"Performance" is a very general designation. I know there are lots of phone that perform way better i many aspects with a lower price tag and better designed.

42. danny_a2005

Posts: 365; Member since: Oct 06, 2011

Put any of this against pixel, and they suck, even against nexus 6p, in any case this is biased, that field of view of the iPhone is unforgivable due to the price tag, a $1000 phone with that "wide angle lens?" but people buy it anyway. Guess the label is all that matters, for brainwashed people

59. Michigan

Posts: 246; Member since: Nov 19, 2016

Now you've got something to say finally best selfie ever, from apple, kidding me?

61. dazed1

Posts: 811; Member since: Jul 28, 2015

Oh please gtfo with this false claims. iOS 10 is full of stutters and frame drops.

69. Klinton

Posts: 1409; Member since: Oct 24, 2016

The front camera is about wide angle pictures. Right? iPhone is the worst there. V20 and Edge are the best choice for selfie takers. Period. All other ''features'' of iPhone7 are also far behind. Right? About 'performance' of the jackless iPone7 I could give you many proves that it's just a media myth, too. So now could it be best phone. LOL.

82. SmartPhoneMobiles

Posts: 188; Member since: Oct 16, 2016

U so brainwashed same like this site iPhone Arena.. Why the F this iCrap site asking this bullsht article question when they ALREADY have on their shagging phone answer ? I fkin didn't have to read this sht I already knew what they picked.. Which stupid ppl still believe this apple slag site ? Dat poor guy on picture is controlled by apple otherwise he wud end up on streets

87. Martin_Cooper

Posts: 1774; Member since: Jul 30, 2013

iPhone: - Huge 2009 bezels. - Mediocre to s**tty battery life. - s**tty old tech screen. - No always on feature thats extremely useful. - No wireless charging. - No fast charging. - Mono audio recording. Welcome to 2005 Apple. - No audio jack - No real file manager when connected to PC. Transferring images is a mess outside of apple apps. S7 Edge: - Mediocre speaker - Mediocre android skin If a phone has so many negatives, on thing is for sure, its nowhere near being the best.

15. sgodsell

Posts: 7606; Member since: Mar 16, 2013

If you want more content in your selfies shots. Then you do not go with the iPhones, period. Also what's to stop iPhonearena from changing any of these images before they post them. Also if you are doing a test, then you should keep the same position, but a number of these shots you are moving around, which can also effect lighting and balance.

19. sissy246

Posts: 7129; Member since: Mar 04, 2015

Agree I will never trust iphonearenas camera test. It wasn't that long ago they did a blind test and readers voted Samsung the winner and then iphonearena did a test and said that was iPhone the winner even though readers said different.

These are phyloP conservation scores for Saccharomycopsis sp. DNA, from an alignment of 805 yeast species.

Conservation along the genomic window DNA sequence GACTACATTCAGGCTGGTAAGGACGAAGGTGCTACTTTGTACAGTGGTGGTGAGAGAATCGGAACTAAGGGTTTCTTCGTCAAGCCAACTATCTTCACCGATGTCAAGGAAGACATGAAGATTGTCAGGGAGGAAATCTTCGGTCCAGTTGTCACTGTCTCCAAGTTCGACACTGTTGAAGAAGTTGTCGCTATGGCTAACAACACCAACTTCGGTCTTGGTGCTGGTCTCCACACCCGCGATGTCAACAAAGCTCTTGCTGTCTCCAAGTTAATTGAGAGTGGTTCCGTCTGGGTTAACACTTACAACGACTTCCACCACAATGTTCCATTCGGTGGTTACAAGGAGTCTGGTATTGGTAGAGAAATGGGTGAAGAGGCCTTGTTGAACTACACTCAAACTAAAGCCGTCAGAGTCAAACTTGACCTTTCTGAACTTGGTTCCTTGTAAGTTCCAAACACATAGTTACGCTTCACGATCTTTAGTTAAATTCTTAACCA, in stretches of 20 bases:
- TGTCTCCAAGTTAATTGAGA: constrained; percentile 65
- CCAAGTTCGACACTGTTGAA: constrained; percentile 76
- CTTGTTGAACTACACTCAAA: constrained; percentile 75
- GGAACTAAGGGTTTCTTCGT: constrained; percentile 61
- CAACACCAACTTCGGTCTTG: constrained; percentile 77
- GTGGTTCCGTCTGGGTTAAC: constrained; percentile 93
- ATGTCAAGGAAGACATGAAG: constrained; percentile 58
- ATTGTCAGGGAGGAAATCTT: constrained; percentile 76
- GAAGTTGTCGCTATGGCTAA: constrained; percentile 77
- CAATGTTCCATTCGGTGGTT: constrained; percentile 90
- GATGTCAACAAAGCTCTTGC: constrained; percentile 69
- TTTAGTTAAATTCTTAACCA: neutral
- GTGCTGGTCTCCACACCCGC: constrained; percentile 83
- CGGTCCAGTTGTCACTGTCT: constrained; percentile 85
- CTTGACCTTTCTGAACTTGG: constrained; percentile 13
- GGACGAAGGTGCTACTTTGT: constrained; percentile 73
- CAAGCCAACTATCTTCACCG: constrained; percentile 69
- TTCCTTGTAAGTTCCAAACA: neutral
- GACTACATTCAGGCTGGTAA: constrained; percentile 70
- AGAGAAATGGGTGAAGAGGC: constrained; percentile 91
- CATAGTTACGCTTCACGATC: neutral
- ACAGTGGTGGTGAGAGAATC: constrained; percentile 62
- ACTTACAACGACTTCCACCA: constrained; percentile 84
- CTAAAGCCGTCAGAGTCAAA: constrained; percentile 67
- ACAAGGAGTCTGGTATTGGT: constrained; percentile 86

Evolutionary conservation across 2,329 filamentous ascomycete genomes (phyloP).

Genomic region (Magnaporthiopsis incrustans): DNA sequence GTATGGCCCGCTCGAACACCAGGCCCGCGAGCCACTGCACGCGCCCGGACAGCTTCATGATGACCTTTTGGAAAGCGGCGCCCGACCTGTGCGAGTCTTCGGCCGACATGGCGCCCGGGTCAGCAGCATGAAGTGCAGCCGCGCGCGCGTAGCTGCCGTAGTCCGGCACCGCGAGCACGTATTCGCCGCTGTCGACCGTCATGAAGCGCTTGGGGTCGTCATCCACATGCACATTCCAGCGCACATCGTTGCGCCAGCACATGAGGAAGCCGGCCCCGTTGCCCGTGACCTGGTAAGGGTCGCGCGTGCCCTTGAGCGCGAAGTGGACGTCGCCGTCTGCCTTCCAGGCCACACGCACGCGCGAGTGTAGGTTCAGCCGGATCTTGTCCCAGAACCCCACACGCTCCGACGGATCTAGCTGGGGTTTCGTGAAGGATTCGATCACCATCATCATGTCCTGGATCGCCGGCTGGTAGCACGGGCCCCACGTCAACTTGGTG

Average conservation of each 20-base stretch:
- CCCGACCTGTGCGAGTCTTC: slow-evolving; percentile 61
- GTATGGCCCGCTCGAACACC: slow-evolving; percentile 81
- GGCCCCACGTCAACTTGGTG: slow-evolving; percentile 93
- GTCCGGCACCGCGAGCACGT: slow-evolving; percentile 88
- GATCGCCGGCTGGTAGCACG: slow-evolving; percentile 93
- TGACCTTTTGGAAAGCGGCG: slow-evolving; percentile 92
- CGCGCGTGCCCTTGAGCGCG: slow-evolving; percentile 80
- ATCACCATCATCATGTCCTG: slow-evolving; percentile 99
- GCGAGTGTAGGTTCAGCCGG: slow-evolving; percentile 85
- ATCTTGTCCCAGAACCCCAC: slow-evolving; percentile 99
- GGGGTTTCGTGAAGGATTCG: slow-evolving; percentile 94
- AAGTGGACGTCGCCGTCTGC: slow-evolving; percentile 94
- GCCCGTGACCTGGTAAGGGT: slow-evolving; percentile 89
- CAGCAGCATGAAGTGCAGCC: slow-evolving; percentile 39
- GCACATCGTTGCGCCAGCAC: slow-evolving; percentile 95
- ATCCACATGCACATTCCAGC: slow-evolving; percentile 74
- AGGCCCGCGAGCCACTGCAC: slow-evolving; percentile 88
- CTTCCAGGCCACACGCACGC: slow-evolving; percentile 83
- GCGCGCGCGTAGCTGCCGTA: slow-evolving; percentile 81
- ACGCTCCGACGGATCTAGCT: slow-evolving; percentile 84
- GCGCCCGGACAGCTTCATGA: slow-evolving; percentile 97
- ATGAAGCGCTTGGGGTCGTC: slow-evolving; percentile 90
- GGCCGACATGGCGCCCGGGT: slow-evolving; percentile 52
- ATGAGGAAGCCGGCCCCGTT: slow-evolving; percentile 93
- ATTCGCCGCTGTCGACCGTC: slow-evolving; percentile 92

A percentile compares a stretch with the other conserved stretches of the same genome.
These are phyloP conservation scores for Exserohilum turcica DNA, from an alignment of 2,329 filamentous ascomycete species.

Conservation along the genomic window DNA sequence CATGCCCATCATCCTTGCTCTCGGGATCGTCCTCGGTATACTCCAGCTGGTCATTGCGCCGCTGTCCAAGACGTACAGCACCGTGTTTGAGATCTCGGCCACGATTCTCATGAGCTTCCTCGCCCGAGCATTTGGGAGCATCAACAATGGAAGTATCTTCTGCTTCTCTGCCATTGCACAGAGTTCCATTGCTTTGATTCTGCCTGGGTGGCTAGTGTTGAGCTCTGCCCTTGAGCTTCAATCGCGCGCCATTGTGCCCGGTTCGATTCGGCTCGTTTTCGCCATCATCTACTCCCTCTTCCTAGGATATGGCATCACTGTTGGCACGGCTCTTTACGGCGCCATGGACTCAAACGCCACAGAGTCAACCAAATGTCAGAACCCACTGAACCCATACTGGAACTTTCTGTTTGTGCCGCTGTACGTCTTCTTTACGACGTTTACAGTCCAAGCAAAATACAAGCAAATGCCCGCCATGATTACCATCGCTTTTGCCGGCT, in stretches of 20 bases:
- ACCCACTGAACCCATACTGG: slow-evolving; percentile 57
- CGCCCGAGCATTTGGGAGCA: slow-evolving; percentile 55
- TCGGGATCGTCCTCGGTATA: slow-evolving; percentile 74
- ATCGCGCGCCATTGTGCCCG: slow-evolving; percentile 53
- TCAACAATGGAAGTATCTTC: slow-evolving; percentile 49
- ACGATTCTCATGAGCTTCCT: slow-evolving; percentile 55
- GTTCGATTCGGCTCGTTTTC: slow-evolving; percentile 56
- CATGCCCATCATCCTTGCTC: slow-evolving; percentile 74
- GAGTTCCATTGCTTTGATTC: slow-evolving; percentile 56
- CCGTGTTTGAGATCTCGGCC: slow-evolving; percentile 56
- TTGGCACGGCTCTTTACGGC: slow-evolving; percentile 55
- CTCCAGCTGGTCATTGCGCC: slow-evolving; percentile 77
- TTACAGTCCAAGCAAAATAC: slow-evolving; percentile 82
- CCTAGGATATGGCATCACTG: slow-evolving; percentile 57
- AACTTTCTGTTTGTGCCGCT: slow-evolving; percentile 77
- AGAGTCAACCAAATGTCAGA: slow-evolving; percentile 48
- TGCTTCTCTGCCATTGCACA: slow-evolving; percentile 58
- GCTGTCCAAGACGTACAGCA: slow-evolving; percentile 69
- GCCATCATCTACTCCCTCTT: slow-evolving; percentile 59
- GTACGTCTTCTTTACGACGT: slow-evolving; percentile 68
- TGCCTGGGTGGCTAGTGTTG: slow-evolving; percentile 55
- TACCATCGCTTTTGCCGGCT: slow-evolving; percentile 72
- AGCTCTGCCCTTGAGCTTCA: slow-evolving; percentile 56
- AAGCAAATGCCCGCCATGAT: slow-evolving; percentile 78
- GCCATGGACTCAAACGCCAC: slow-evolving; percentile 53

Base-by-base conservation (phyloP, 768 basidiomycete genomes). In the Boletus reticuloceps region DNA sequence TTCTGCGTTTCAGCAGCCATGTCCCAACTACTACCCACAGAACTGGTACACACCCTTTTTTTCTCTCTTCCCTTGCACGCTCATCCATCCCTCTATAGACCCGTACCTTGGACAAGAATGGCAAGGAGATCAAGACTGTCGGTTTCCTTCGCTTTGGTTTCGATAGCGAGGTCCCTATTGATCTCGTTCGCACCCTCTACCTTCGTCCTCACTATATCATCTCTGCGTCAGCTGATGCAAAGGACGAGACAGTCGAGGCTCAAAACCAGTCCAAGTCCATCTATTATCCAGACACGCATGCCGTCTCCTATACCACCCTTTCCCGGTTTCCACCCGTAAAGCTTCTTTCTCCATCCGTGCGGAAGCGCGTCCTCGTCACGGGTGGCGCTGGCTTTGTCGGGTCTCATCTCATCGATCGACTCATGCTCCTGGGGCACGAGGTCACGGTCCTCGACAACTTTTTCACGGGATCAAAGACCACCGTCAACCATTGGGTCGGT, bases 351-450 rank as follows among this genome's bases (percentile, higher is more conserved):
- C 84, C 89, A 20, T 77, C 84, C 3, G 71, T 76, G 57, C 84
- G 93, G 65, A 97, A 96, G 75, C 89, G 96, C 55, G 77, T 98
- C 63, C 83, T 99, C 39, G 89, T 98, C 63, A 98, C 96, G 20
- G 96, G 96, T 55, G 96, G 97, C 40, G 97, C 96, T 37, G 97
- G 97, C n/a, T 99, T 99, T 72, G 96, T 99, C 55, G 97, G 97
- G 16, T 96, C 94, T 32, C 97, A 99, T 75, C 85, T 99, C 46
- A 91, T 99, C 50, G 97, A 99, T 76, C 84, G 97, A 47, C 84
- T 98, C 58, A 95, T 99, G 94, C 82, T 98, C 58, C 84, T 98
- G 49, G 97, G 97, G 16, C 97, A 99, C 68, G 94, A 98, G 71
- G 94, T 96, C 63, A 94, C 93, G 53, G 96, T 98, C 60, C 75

26. phonearenarocks

Posts: 607; Member since: Mar 26, 2015


39. ctdog4748

Posts: 797; Member since: Mar 05, 2016

Crybabies mad that Apple won. Waaaaa iphonearena!!! LMAO at you fools.

63. sissy246

Posts: 7129; Member since: Mar 04, 2015

You know damn well the blind test done by the readers that Samsung won.

60. Finalflash

Posts: 4063; Member since: Jul 23, 2013

Also, there have a lot of super biased pro-iPhone articles recently. From reasons to buy the iPhone 7 Plus, to s**tty portrait mode demos, to even worse overexposed front camera comparisons (minus the Pixel of course), to seven useless features of Touch ID, etc. Sales must be down again, memo is out to increase exposure (no pun intended) or risk getting on Apple's bad side.

29. Awalker

Posts: 1986; Member since: Aug 15, 2013

I don't think it matters. It comes down to personal preference. In some of those shots I wouldn't have put the iPhone on top.


Posts: 1168; Member since: Oct 05, 2015

I'm not sure why the OnePlus 3T isn't in this selfie shootout...I got mine today, the selfie look great!

2. RoboticEngi

Posts: 1251; Member since: Dec 03, 2014

No wonder This is iphonearena....

8. maherk

Posts: 7054; Member since: Feb 10, 2012

All of a sudden they like saturated pictures, their hypocrisy level is unmatched. Anyways, I think the XZ took the best pictures put of the bunch

55. vincelongman

Posts: 5807; Member since: Feb 10, 2013

And they conveniently left out the Pixel, which destroyed the iPhone 7 in their previous comparison IMO best to worse XZ >> S7 > iP7 >> V20

88. Moses87

Posts: 2; Member since: Nov 26, 2016

I agree... And it was not used on 13 mp only 8mp of auto mode

3. uzimafioso

Posts: 469; Member since: Jul 15, 2014

Victor, are you on Valium? First rule of photography: under-exposed is workable, over-exposed is wasted. The Xperia XZ consistently gave the most detail and the most accurate skin-tones. The iPhone didn't even capture the detail in grass. You must be on some Afghan Kush or something mate. I'm not even a Sonyboi but the bias was astonishing to say the least.

* Some comments have been hidden, because they don't meet the discussions rules.

Latest Stories

This copy is for your personal, non-commercial use only. You can order presentation-ready copies for distribution to your colleagues, clients or customers at https://www.parsintl.com/phonearena or use the Reprints & Permissions tool that appears at the bottom of each web page. Visit https://www.parsintl.com/ for samples and additional information.
FCC OKs Cingular's purchase of AT&T Wireless